I would like to give credit where credit is due. Videos are from YouTube and other sources such as NicoNico while Oricon rankings and other information are translated from the Japanese Wikipedia unless noted.

Monday, June 6, 2016

Shrieks -- Watashi wa Koukishin no Tsuyoi Onna (私は好奇心の強い女)

Early in the life of the blog, I wrote about the veteran singer-songwriter Iruka (イルカ...nee Toshie Hosaka/保坂としえ) since she provided me with one of the wonderful reasons that I got into Japanese pop music of the Showa Era in the first place, "Ame no Monogatari"(雨の物語). And since then, I've discovered that she has delved into other heartrending pop ballads and even some of that modern City Pop stuff.

Although I had vaguely heard about this Japanese group called Shrieks(シュリークス), I had no idea that Ms. Hosaka was even a member of this folk band. It had undergone a number of lineup changes since its inception in 1969 as a folk club at Waseda University, starting with three members starring Kazuo Kanbe(神部和夫). Hosaka joined the group with the recording of their 4th single in April 1971 but two of the members left Shrieks, leaving just her and Kanbe.

There would be 5 more singles from the duo of Kanbe and Hosaka with their 2nd-last one being "Watashi wa Koukishin no Tsuyoi Onna" (I am a Very Curious Woman) which was released in December 1972. If it hadn't been for the writeup below the YouTube video, I wouldn't have initially recognized that it was indeed Iruka on vocals here. It's not often that I have heard the singer do something comical and even her voice sounded quite a bit less crinkly than I have been used to.

Written and composed by Kanbe, Hosaka sings about how much she enjoys her "exploration" of various men although she just cannot find that perfect match (it must have been really difficult in the pre-Internet days, eh?). It might have been a figment of my imagination, but listening to the first video higher up the article, I may have heard a few gasps from the audience when she sang the line of how she loved SEX. About a year or so ago, I was having a talk with one commenter on the blog about whether there were any message songs by Japanese songwriters, and I replied that the industry was most likely far more conservative in Japan than in the West, so not too many. Therefore, for Hosaka to frankly admit in song that she enjoyed the making the beast with two backs probably had more than a few fans popping their eyebrows at the time.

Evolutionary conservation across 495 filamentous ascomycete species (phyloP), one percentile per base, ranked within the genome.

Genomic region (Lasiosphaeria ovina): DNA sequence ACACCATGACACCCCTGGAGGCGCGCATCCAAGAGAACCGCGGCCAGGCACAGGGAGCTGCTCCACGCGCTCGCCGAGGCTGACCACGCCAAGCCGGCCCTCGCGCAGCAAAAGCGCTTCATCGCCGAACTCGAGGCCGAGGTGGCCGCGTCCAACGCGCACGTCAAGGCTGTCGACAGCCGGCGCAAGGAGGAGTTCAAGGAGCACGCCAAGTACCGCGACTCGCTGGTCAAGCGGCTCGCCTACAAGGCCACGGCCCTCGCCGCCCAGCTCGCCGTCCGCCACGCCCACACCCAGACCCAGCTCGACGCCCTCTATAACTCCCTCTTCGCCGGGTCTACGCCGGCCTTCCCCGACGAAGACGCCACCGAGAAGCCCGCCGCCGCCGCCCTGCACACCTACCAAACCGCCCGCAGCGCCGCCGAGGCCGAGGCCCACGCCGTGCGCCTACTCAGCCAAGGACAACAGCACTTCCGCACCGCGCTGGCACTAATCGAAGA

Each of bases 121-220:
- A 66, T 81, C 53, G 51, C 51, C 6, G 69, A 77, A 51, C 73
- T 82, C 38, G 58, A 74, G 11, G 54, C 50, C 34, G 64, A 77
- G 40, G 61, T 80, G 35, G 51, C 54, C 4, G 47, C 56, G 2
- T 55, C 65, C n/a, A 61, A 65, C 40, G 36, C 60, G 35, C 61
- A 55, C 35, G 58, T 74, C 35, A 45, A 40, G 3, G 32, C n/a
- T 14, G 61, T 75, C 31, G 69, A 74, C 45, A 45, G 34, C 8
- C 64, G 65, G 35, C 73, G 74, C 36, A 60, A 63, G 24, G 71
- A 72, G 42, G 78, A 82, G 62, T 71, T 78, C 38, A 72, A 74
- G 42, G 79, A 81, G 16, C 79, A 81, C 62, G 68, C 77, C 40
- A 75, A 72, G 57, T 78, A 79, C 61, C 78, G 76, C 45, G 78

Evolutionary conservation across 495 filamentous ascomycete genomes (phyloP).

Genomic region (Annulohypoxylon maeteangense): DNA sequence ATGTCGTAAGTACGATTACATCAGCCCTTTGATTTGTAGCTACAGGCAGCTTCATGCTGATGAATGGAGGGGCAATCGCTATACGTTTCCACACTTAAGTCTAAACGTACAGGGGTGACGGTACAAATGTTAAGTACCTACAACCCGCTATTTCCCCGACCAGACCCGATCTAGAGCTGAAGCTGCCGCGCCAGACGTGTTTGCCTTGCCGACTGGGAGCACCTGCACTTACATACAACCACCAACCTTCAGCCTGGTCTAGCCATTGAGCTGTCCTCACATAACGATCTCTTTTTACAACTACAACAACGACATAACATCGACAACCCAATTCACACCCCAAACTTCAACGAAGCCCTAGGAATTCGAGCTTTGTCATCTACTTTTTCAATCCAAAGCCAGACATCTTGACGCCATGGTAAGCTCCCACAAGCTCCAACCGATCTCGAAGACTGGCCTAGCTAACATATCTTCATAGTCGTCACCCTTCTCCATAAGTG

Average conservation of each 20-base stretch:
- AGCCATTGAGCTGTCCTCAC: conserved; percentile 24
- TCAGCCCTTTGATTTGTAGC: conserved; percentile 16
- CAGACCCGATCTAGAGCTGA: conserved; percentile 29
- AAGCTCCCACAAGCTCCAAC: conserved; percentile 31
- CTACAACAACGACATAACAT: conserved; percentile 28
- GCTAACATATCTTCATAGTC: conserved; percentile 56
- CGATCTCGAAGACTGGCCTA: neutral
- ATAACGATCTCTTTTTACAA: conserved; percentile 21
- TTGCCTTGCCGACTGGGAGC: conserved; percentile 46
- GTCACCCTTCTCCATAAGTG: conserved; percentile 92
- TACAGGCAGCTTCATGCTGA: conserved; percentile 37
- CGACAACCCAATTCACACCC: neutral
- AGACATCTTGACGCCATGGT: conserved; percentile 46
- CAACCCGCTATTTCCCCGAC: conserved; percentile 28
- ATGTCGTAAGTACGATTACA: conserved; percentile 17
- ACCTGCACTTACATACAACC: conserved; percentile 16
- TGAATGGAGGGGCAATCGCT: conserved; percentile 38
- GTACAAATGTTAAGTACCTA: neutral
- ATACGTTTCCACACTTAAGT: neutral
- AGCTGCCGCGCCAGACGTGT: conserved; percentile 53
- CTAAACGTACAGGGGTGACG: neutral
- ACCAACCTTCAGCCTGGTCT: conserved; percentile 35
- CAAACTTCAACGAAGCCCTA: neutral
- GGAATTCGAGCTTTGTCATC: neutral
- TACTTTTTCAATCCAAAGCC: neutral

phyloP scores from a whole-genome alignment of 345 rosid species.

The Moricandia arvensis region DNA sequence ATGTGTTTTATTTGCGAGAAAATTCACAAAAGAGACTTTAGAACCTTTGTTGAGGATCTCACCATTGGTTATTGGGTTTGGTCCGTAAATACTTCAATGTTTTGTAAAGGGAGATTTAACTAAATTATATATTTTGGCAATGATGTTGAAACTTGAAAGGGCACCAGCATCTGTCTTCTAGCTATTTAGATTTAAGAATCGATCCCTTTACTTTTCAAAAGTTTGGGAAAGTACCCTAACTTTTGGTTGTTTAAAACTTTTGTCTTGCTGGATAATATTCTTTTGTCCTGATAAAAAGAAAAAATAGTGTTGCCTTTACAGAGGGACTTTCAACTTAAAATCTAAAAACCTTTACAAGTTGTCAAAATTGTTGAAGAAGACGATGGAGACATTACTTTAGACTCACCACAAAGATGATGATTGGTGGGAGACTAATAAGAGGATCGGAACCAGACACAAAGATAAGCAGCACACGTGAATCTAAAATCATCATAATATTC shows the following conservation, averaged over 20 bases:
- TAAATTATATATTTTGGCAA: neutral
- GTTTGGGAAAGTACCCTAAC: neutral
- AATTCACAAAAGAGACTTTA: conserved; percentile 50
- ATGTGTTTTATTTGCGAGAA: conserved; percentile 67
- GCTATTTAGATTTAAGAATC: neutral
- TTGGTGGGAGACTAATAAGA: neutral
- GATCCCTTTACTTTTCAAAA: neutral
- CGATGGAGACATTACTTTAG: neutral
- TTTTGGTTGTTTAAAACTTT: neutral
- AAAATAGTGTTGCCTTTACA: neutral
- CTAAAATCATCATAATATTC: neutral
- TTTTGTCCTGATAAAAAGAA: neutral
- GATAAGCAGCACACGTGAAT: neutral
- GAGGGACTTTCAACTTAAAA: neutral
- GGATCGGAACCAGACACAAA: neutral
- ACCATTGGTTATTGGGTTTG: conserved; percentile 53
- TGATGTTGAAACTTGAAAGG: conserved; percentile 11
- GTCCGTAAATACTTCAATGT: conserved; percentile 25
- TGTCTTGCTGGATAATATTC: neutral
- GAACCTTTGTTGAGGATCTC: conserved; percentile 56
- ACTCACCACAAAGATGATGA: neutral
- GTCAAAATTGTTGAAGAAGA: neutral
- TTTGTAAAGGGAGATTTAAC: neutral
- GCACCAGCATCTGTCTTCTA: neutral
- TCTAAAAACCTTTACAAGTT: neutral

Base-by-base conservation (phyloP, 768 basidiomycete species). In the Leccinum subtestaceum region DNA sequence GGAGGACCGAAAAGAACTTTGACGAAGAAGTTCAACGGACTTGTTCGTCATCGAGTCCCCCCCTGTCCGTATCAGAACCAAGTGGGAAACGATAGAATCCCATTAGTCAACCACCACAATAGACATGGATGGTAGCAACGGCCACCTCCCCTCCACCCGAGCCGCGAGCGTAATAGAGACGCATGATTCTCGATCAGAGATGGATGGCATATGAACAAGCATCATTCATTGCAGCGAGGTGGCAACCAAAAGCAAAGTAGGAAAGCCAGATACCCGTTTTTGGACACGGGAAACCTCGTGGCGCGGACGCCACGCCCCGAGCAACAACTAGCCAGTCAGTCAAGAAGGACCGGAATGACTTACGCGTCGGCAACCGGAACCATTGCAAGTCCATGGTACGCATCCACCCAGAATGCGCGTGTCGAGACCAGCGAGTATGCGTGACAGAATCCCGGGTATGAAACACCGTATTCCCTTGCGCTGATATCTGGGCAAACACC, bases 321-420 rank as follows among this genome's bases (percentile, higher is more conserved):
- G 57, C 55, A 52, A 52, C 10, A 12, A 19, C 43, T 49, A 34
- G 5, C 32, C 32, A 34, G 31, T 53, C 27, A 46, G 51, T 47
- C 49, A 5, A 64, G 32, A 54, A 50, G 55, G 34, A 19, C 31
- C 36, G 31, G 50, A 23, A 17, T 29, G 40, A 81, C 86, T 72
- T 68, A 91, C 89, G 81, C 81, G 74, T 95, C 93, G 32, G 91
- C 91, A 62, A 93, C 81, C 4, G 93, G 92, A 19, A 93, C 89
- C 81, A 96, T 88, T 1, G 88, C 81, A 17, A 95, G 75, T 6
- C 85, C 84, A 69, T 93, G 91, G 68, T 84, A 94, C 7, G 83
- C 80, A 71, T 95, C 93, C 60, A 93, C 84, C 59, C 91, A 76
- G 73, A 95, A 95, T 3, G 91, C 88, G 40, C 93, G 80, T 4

Shrieks broke up in 1973 after a total of 9 singles and 5 albums. A year later, Iruka would make her debut. Meanwhile, she and Kanbe would get married and have one son, Touma Kanbe(神部冬馬), a singer-songwriter in his own right. Kazuo Kanbe passed away in 2007 at the age of 59 due to Parkinson's Disease.


  1. Hi! Love your blog!

    Recently while in Japan, I managed to pick up the Shrieks album - Iruka No Uta (from 1973 I believe?). Soo amazing! I am now totally obsessed and am trying to find more of her music or anything related, but finding it very difficult!

    I'm particularly interested in the debut Shrieks album, Furusato(1971). It looks like there was a reissue on cd in 2007 but sold out long ago. Here's a track from the album -

    Any idea where I could find this album? I'd buy any format.

    It's looking like i'll have to go back to Japan just to pick one up!

    1. Hi there!

      Thanks for the compliment. Yeah, it's difficult to find a number of these albums. I actually looked up Tower Records in Tokyo and apparently there is a copy of "Furusato" on CD at the Shibuya shop but it isn't available for purchase online. I think if you are going to Japan soon, it would be far more easier to get it directly. You can cut and paste the link below.

      Also, it may be a longshot but you can also try one of my old haunts, Tacto, in Jimbocho. It specializes in the old stuff.

      There is apparently a copy of the album as well on but it's going for something like 14,000 yen!

      Best of luck to you! BTW, what other groups or singers are you into when it comes to Japanese stuff?


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